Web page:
MAGADAN, October 13. /TASS/. Moscow may quit the Council of Europe, if the current crisis in the relations between Russia and the PACE (the Parliamentary Assembly of the Council of Europe) persists, Speaker of the State Duma (the lower house of Russia’s parliament) Vyacheslav Volodin said on Saturday.
"We can speak to the effect that if this goes on, then, of course, we do not rule out quitting this structure," Volodin said in an interview with anchorman of Vesti v Subbotu (Saturday News) TV program Sergei Brilyov.
This situation is related to the crisis in the relations between Russia and the PACE, which has been continuing for over four years, and also by the PACE’s inability to make amendments to its work procedure on excluding the possibility of discriminating against national delegations, Volodin said.
"More than a half of the judges of the European court were elected. We did not participate. The human rights commissioner was elected. We did not participate," Volodin said.
Russia will resume making monetary contributions to the budget of the Council of Europe, if amendments are made to the work procedure of its Parliamentary Assembly (PACE) on cancelling the sanctions norms that allow discriminating against national delegations, Volodin went on to say.
"If the Parliamentary Assembly implements these principles, we will, of course, participate in its work. And, of course, we will [fulfill] all the commitments, both making a contribution and participating in its work. And this issue will be closed," Volodin said.
Russia and PACE
In April 2014, Russia’s delegation was stripped of the voting rights at PACE in the wake of events in Ukraine and Crimea's reunification with Russia.
PACE discussed the restoration of the delegation's powers twice in 2015 but sanctions against Moscow were just toughening then. The Russian delegation was denied the right to vote and to take part in the activities of PACE's governing bodies and election monitoring missions.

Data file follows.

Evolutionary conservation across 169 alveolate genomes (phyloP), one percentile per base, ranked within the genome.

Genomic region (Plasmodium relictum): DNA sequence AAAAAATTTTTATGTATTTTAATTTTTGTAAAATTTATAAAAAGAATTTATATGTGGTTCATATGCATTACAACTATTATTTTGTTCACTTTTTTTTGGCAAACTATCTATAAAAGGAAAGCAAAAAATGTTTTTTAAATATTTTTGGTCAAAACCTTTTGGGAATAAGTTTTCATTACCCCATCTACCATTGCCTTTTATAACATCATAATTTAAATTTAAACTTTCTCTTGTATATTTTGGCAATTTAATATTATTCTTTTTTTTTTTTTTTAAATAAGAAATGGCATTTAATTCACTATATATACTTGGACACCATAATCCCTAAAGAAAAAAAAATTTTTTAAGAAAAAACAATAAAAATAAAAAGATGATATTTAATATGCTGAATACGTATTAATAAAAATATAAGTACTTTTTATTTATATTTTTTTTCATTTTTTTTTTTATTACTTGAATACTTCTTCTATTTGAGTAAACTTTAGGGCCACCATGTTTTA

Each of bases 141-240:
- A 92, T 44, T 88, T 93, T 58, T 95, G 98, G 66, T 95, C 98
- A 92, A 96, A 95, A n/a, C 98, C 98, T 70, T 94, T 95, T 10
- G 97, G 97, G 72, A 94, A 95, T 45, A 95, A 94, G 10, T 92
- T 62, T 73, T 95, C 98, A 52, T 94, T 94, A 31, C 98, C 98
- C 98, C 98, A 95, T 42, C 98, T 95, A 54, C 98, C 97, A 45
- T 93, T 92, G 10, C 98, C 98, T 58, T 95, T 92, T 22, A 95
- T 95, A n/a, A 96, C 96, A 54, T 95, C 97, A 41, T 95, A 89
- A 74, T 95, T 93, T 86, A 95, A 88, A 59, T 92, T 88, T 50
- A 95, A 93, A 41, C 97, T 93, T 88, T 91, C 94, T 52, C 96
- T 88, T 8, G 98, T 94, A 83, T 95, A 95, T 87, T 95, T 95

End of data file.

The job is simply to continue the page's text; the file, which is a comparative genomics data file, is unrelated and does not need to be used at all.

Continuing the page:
Russia’s delegation said in response it would not attend PACE sessions under these conditions. It did not send a query for the confirmation of its powers in 2016 and 2017 because of the anti-Russia sentiments prevailing in Strasbourg.
At the end of June 2017, Moscow was reported to be suspending its payments to the Council of Europe, as Russia’s delegation was not taking part in the PACE routine. Simultaneously, Russia suggested that PACE’s procedural documents be amended with a provision stipulating no one was authorized to strip national delegations of their rights.
Secretary General of the Council of Europe Thorbjorn Jagland told the PACE autumn session on October 10 that the organization's Committee of Ministers will have to expel Russia from the Council of Europe if the country does not make monetary contributions. In accordance with the Statute of the Council of Europe, the Committee of Ministers may temporarily suspend membership of a country that has not been making monetary contributions for two years. Russia stopped making contributions in 2017 against the backdrop of a crisis in relations with PACE. The two-year timeframe for failure to make monetary contributions will end for Russia in June 2019.
Since 1996, Russia was one of the five key donors to the Council of Europe. By the time some of the payments were canceled in 2017, the annual contribution had amounted to 33 million euros.